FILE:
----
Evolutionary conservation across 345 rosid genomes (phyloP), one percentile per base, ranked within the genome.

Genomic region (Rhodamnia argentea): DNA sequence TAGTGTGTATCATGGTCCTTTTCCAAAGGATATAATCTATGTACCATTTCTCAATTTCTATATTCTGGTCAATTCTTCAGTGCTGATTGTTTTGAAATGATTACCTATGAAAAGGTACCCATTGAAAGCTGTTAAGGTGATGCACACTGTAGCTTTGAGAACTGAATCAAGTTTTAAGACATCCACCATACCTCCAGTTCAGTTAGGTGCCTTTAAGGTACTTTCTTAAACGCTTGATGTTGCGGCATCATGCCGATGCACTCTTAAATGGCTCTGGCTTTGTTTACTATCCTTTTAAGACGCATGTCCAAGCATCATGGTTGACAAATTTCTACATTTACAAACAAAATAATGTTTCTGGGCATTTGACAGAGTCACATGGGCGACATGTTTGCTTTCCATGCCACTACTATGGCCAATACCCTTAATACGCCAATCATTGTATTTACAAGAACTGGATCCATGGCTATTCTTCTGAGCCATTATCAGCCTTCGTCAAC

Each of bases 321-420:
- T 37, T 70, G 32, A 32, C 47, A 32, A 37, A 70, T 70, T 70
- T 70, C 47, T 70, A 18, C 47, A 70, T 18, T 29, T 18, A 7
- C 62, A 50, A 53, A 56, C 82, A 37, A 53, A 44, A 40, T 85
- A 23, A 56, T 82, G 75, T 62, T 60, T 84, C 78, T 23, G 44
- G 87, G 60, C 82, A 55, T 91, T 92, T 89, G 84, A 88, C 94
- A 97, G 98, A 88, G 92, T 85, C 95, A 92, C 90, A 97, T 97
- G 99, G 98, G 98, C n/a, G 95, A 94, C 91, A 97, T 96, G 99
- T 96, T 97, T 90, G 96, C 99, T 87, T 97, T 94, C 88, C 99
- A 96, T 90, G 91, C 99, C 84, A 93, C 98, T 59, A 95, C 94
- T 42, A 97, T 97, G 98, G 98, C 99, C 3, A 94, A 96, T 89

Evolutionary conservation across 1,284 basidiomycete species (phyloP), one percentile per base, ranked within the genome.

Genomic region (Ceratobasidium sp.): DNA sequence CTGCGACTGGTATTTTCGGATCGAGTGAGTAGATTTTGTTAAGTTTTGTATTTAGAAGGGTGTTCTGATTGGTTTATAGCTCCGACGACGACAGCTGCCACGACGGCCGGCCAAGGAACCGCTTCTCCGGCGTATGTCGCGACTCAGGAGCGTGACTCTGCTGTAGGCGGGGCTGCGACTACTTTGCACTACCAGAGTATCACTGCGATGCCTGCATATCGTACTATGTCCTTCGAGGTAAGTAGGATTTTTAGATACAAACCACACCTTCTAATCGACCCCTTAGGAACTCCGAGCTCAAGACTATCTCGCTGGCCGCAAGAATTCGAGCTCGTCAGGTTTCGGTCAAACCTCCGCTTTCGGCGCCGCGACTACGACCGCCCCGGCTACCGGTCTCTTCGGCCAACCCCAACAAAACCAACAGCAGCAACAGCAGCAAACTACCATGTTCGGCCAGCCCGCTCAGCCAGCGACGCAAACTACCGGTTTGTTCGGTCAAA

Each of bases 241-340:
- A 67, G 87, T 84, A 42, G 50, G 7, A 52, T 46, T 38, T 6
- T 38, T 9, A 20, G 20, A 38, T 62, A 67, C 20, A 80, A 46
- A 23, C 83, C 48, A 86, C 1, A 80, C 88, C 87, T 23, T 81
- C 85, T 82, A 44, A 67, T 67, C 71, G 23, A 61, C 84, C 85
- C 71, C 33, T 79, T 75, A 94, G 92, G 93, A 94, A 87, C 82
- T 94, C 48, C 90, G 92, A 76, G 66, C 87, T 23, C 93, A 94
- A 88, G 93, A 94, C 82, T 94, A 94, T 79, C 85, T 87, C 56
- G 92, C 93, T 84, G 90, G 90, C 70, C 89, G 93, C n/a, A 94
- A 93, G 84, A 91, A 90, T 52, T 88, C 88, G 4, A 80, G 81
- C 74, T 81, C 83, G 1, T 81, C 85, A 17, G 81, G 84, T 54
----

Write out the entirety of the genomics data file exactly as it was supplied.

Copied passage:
Evolutionary conservation across 345 rosid genomes (phyloP), one percentile per base, ranked within the genome.

Genomic region (Rhodamnia argentea): DNA sequence TAGTGTGTATCATGGTCCTTTTCCAAAGGATATAATCTATGTACCATTTCTCAATTTCTATATTCTGGTCAATTCTTCAGTGCTGATTGTTTTGAAATGATTACCTATGAAAAGGTACCCATTGAAAGCTGTTAAGGTGATGCACACTGTAGCTTTGAGAACTGAATCAAGTTTTAAGACATCCACCATACCTCCAGTTCAGTTAGGTGCCTTTAAGGTACTTTCTTAAACGCTTGATGTTGCGGCATCATGCCGATGCACTCTTAAATGGCTCTGGCTTTGTTTACTATCCTTTTAAGACGCATGTCCAAGCATCATGGTTGACAAATTTCTACATTTACAAACAAAATAATGTTTCTGGGCATTTGACAGAGTCACATGGGCGACATGTTTGCTTTCCATGCCACTACTATGGCCAATACCCTTAATACGCCAATCATTGTATTTACAAGAACTGGATCCATGGCTATTCTTCTGAGCCATTATCAGCCTTCGTCAAC

Each of bases 321-420:
- T 37, T 70, G 32, A 32, C 47, A 32, A 37, A 70, T 70, T 70
- T 70, C 47, T 70, A 18, C 47, A 70, T 18, T 29, T 18, A 7
- C 62, A 50, A 53, A 56, C 82, A 37, A 53, A 44, A 40, T 85
- A 23, A 56, T 82, G 75, T 62, T 60, T 84, C 78, T 23, G 44
- G 87, G 60, C 82, A 55, T 91, T 92, T 89, G 84, A 88, C 94
- A 97, G 98, A 88, G 92, T 85, C 95, A 92, C 90, A 97, T 97
- G 99, G 98, G 98, C n/a, G 95, A 94, C 91, A 97, T 96, G 99
- T 96, T 97, T 90, G 96, C 99, T 87, T 97, T 94, C 88, C 99
- A 96, T 90, G 91, C 99, C 84, A 93, C 98, T 59, A 95, C 94
- T 42, A 97, T 97, G 98, G 98, C 99, C 3, A 94, A 96, T 89

Evolutionary conservation across 1,284 basidiomycete species (phyloP), one percentile per base, ranked within the genome.

Genomic region (Ceratobasidium sp.): DNA sequence CTGCGACTGGTATTTTCGGATCGAGTGAGTAGATTTTGTTAAGTTTTGTATTTAGAAGGGTGTTCTGATTGGTTTATAGCTCCGACGACGACAGCTGCCACGACGGCCGGCCAAGGAACCGCTTCTCCGGCGTATGTCGCGACTCAGGAGCGTGACTCTGCTGTAGGCGGGGCTGCGACTACTTTGCACTACCAGAGTATCACTGCGATGCCTGCATATCGTACTATGTCCTTCGAGGTAAGTAGGATTTTTAGATACAAACCACACCTTCTAATCGACCCCTTAGGAACTCCGAGCTCAAGACTATCTCGCTGGCCGCAAGAATTCGAGCTCGTCAGGTTTCGGTCAAACCTCCGCTTTCGGCGCCGCGACTACGACCGCCCCGGCTACCGGTCTCTTCGGCCAACCCCAACAAAACCAACAGCAGCAACAGCAGCAAACTACCATGTTCGGCCAGCCCGCTCAGCCAGCGACGCAAACTACCGGTTTGTTCGGTCAAA

Each of bases 241-340:
- A 67, G 87, T 84, A 42, G 50, G 7, A 52, T 46, T 38, T 6
- T 38, T 9, A 20, G 20, A 38, T 62, A 67, C 20, A 80, A 46
- A 23, C 83, C 48, A 86, C 1, A 80, C 88, C 87, T 23, T 81
- C 85, T 82, A 44, A 67, T 67, C 71, G 23, A 61, C 84, C 85
- C 71, C 33, T 79, T 75, A 94, G 92, G 93, A 94, A 87, C 82
- T 94, C 48, C 90, G 92, A 76, G 66, C 87, T 23, C 93, A 94
- A 88, G 93, A 94, C 82, T 94, A 94, T 79, C 85, T 87, C 56
- G 92, C 93, T 84, G 90, G 90, C 70, C 89, G 93, C n/a, A 94
- A 93, G 84, A 91, A 90, T 52, T 88, C 88, G 4, A 80, G 81
- C 74, T 81, C 83, G 1, T 81, C 85, A 17, G 81, G 84, T 54